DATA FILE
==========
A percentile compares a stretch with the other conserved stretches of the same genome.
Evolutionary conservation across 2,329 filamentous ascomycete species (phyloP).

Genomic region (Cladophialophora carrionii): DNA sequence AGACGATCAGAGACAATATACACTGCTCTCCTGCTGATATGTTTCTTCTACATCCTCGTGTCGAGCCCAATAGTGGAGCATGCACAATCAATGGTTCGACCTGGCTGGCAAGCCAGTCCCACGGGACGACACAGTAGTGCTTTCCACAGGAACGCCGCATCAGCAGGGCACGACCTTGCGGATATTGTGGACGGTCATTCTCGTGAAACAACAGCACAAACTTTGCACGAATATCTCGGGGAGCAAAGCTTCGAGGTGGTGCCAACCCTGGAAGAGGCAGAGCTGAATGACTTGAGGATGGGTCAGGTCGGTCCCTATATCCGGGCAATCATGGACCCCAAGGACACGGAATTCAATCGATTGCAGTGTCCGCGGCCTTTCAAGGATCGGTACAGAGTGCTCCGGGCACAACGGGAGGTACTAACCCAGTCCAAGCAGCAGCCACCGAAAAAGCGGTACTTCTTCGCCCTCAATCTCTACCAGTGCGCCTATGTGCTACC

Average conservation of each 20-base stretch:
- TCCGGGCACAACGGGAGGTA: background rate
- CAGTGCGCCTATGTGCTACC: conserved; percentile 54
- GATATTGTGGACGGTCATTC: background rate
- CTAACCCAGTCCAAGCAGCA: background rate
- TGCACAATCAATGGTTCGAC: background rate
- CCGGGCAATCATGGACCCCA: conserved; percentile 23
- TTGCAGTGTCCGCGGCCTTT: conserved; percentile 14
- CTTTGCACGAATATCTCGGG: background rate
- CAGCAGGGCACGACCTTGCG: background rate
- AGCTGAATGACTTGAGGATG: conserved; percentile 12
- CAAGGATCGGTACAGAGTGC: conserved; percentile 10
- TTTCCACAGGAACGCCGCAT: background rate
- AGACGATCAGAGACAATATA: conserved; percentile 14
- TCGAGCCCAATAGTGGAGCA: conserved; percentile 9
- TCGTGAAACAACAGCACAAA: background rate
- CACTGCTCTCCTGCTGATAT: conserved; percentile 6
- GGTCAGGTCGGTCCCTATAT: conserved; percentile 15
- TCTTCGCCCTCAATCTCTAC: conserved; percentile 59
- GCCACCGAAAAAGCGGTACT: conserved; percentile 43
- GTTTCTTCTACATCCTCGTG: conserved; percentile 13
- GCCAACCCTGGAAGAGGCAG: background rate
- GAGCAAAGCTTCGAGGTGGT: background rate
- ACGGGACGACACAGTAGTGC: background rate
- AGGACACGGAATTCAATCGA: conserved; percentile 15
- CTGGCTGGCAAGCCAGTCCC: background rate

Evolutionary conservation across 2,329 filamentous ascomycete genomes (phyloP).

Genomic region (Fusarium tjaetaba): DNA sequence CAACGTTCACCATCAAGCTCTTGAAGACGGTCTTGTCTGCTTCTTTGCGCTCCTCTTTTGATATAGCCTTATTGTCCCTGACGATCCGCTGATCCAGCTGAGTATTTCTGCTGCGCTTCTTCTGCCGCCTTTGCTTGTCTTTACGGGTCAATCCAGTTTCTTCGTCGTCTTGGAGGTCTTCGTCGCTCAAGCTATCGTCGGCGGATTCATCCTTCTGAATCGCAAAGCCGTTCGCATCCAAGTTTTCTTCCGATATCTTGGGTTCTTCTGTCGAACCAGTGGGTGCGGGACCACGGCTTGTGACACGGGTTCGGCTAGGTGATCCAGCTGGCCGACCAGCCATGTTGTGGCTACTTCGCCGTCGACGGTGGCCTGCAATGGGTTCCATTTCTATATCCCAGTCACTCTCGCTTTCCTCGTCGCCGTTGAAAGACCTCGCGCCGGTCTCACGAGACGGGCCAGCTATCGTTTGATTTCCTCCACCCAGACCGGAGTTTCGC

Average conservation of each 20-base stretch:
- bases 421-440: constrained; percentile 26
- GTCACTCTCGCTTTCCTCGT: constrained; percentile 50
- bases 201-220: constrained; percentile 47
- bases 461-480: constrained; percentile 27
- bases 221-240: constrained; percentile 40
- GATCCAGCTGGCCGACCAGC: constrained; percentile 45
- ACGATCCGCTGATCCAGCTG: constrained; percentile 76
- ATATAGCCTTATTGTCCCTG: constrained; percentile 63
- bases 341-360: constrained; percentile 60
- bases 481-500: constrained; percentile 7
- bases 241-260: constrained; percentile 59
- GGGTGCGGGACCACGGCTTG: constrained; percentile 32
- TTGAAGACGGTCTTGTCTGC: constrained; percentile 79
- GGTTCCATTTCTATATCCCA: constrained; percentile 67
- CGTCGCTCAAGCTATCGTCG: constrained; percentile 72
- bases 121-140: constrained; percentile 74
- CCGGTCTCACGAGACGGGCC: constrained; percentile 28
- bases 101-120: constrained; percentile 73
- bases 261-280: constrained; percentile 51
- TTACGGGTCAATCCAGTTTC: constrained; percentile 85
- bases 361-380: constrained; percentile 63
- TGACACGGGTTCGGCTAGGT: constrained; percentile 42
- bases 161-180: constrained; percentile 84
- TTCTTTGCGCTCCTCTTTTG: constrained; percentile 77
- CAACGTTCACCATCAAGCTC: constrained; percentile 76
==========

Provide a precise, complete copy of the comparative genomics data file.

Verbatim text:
A percentile compares a stretch with the other conserved stretches of the same genome.
Evolutionary conservation across 2,329 filamentous ascomycete species (phyloP).

Genomic region (Cladophialophora carrionii): DNA sequence AGACGATCAGAGACAATATACACTGCTCTCCTGCTGATATGTTTCTTCTACATCCTCGTGTCGAGCCCAATAGTGGAGCATGCACAATCAATGGTTCGACCTGGCTGGCAAGCCAGTCCCACGGGACGACACAGTAGTGCTTTCCACAGGAACGCCGCATCAGCAGGGCACGACCTTGCGGATATTGTGGACGGTCATTCTCGTGAAACAACAGCACAAACTTTGCACGAATATCTCGGGGAGCAAAGCTTCGAGGTGGTGCCAACCCTGGAAGAGGCAGAGCTGAATGACTTGAGGATGGGTCAGGTCGGTCCCTATATCCGGGCAATCATGGACCCCAAGGACACGGAATTCAATCGATTGCAGTGTCCGCGGCCTTTCAAGGATCGGTACAGAGTGCTCCGGGCACAACGGGAGGTACTAACCCAGTCCAAGCAGCAGCCACCGAAAAAGCGGTACTTCTTCGCCCTCAATCTCTACCAGTGCGCCTATGTGCTACC

Average conservation of each 20-base stretch:
- TCCGGGCACAACGGGAGGTA: background rate
- CAGTGCGCCTATGTGCTACC: conserved; percentile 54
- GATATTGTGGACGGTCATTC: background rate
- CTAACCCAGTCCAAGCAGCA: background rate
- TGCACAATCAATGGTTCGAC: background rate
- CCGGGCAATCATGGACCCCA: conserved; percentile 23
- TTGCAGTGTCCGCGGCCTTT: conserved; percentile 14
- CTTTGCACGAATATCTCGGG: background rate
- CAGCAGGGCACGACCTTGCG: background rate
- AGCTGAATGACTTGAGGATG: conserved; percentile 12
- CAAGGATCGGTACAGAGTGC: conserved; percentile 10
- TTTCCACAGGAACGCCGCAT: background rate
- AGACGATCAGAGACAATATA: conserved; percentile 14
- TCGAGCCCAATAGTGGAGCA: conserved; percentile 9
- TCGTGAAACAACAGCACAAA: background rate
- CACTGCTCTCCTGCTGATAT: conserved; percentile 6
- GGTCAGGTCGGTCCCTATAT: conserved; percentile 15
- TCTTCGCCCTCAATCTCTAC: conserved; percentile 59
- GCCACCGAAAAAGCGGTACT: conserved; percentile 43
- GTTTCTTCTACATCCTCGTG: conserved; percentile 13
- GCCAACCCTGGAAGAGGCAG: background rate
- GAGCAAAGCTTCGAGGTGGT: background rate
- ACGGGACGACACAGTAGTGC: background rate
- AGGACACGGAATTCAATCGA: conserved; percentile 15
- CTGGCTGGCAAGCCAGTCCC: background rate

Evolutionary conservation across 2,329 filamentous ascomycete genomes (phyloP).

Genomic region (Fusarium tjaetaba): DNA sequence CAACGTTCACCATCAAGCTCTTGAAGACGGTCTTGTCTGCTTCTTTGCGCTCCTCTTTTGATATAGCCTTATTGTCCCTGACGATCCGCTGATCCAGCTGAGTATTTCTGCTGCGCTTCTTCTGCCGCCTTTGCTTGTCTTTACGGGTCAATCCAGTTTCTTCGTCGTCTTGGAGGTCTTCGTCGCTCAAGCTATCGTCGGCGGATTCATCCTTCTGAATCGCAAAGCCGTTCGCATCCAAGTTTTCTTCCGATATCTTGGGTTCTTCTGTCGAACCAGTGGGTGCGGGACCACGGCTTGTGACACGGGTTCGGCTAGGTGATCCAGCTGGCCGACCAGCCATGTTGTGGCTACTTCGCCGTCGACGGTGGCCTGCAATGGGTTCCATTTCTATATCCCAGTCACTCTCGCTTTCCTCGTCGCCGTTGAAAGACCTCGCGCCGGTCTCACGAGACGGGCCAGCTATCGTTTGATTTCCTCCACCCAGACCGGAGTTTCGC

Average conservation of each 20-base stretch:
- bases 421-440: constrained; percentile 26
- GTCACTCTCGCTTTCCTCGT: constrained; percentile 50
- bases 201-220: constrained; percentile 47
- bases 461-480: constrained; percentile 27
- bases 221-240: constrained; percentile 40
- GATCCAGCTGGCCGACCAGC: constrained; percentile 45
- ACGATCCGCTGATCCAGCTG: constrained; percentile 76
- ATATAGCCTTATTGTCCCTG: constrained; percentile 63
- bases 341-360: constrained; percentile 60
- bases 481-500: constrained; percentile 7
- bases 241-260: constrained; percentile 59
- GGGTGCGGGACCACGGCTTG: constrained; percentile 32
- TTGAAGACGGTCTTGTCTGC: constrained; percentile 79
- GGTTCCATTTCTATATCCCA: constrained; percentile 67
- CGTCGCTCAAGCTATCGTCG: constrained; percentile 72
- bases 121-140: constrained; percentile 74
- CCGGTCTCACGAGACGGGCC: constrained; percentile 28
- bases 101-120: constrained; percentile 73
- bases 261-280: constrained; percentile 51
- TTACGGGTCAATCCAGTTTC: constrained; percentile 85
- bases 361-380: constrained; percentile 63
- TGACACGGGTTCGGCTAGGT: constrained; percentile 42
- bases 161-180: constrained; percentile 84
- TTCTTTGCGCTCCTCTTTTG: constrained; percentile 77
- CAACGTTCACCATCAAGCTC: constrained; percentile 76